Back during Christmas break, I decided to do a bird feeder craft with the kids. We all know that the traditional pinecone birdfeeder has peanut butter, but considering that birdseed often contains sunflower seeds, I figured birds (and squirrels, darn them) would be perfectly fine with Sunbutter. So that’s what we did!
It was superhero pajama day, in case you couldn’t tell.
Zax caught licking the knife! (The knife that had been spreading Sunbutter on dirty pinecones. Pinecones that still had some dead bugs on them. Boys!)
For some reason, I was unprepared for how much of a mess this would make. Kids with peanut allergies definitely cannot be anywhere near where this has been going on (if they were made the traditional way), not even the next day. Are the teacher and custodian really going to clean up all that residue? If either of my sons’s teachers ever tells me they want to do this craft, I will firmly state “you’re doing it with Sunbutter, or you aren’t doing it at all.”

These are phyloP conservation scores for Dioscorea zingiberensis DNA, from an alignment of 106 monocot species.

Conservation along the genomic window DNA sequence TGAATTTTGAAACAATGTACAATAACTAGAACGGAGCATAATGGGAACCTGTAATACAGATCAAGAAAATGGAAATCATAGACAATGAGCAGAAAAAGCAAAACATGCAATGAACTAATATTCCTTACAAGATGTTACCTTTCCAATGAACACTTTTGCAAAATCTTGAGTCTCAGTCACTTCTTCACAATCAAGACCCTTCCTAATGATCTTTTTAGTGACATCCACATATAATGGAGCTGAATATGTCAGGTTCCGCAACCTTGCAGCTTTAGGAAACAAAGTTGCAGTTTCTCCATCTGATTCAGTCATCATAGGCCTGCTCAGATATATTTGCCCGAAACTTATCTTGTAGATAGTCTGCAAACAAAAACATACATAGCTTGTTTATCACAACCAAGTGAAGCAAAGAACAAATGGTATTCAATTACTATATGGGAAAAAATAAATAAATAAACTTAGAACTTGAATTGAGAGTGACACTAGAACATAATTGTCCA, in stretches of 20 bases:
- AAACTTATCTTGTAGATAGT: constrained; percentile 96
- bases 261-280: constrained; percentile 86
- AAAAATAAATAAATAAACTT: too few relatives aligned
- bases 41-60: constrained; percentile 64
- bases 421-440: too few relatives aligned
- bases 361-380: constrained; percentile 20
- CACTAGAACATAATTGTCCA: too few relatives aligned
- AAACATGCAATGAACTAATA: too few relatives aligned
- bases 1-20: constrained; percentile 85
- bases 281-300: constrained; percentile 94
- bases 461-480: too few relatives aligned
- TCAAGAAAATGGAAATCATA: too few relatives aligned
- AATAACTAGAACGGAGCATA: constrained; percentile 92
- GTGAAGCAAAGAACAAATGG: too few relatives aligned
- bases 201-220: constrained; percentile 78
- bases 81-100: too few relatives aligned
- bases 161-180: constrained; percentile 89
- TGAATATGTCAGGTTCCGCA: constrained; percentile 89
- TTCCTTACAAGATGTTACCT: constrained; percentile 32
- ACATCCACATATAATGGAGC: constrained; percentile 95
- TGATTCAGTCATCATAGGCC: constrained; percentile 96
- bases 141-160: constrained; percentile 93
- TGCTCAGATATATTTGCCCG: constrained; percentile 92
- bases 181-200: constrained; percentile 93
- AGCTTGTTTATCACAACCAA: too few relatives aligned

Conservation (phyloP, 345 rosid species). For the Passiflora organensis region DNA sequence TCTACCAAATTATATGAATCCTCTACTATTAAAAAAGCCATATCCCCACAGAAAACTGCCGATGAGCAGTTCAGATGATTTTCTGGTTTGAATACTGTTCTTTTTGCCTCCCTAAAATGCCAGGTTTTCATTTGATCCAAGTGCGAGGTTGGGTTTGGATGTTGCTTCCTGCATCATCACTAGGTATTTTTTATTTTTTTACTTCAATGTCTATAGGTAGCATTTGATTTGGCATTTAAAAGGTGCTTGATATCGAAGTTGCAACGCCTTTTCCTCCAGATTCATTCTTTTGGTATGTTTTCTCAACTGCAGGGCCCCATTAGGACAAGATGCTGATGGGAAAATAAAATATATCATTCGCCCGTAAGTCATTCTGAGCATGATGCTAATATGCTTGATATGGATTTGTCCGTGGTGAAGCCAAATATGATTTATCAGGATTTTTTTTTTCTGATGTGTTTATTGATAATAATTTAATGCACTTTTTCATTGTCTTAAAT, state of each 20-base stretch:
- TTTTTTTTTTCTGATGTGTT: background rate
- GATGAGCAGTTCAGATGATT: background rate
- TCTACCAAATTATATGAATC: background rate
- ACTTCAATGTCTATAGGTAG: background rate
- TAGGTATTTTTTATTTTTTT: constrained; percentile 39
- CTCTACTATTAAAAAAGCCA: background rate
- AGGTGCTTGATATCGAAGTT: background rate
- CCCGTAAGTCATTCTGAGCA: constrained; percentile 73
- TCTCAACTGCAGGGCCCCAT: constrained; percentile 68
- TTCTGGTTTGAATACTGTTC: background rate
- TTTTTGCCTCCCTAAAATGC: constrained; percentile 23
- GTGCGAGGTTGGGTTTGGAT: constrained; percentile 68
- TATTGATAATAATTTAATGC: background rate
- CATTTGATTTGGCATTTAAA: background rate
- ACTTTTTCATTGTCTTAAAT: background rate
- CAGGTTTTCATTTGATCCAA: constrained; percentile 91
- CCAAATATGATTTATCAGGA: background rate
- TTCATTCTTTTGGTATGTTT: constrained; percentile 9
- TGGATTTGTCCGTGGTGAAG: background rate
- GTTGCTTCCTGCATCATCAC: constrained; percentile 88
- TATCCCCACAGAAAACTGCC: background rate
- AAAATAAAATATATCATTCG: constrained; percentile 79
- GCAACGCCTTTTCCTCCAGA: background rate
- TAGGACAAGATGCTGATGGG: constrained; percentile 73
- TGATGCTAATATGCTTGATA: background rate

|The picture doesn’t really do the mess justice. Sunbutter was
smeared all over the table.
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Getting ready to roll them in birdseed. Make sure the birdseed is free of your allergens! I would also recommend washing hands after finishing, not only to get the mess off, but because I’ll bet birdseed doesn’t label for cross contamination.
Aren’t they pretty? See, you can do this craft just as easily and nicely without the peanuts!
The squirrels decimated most of these, but we did see birds eating from those few that were in places birds couldn’t reach. What fun!
How have you modified “traditional” allergen-containing crafts to be safe?
Linking up at Allergy Free Wednesdays, Gluten Free Fridays, and Corn-free Everyday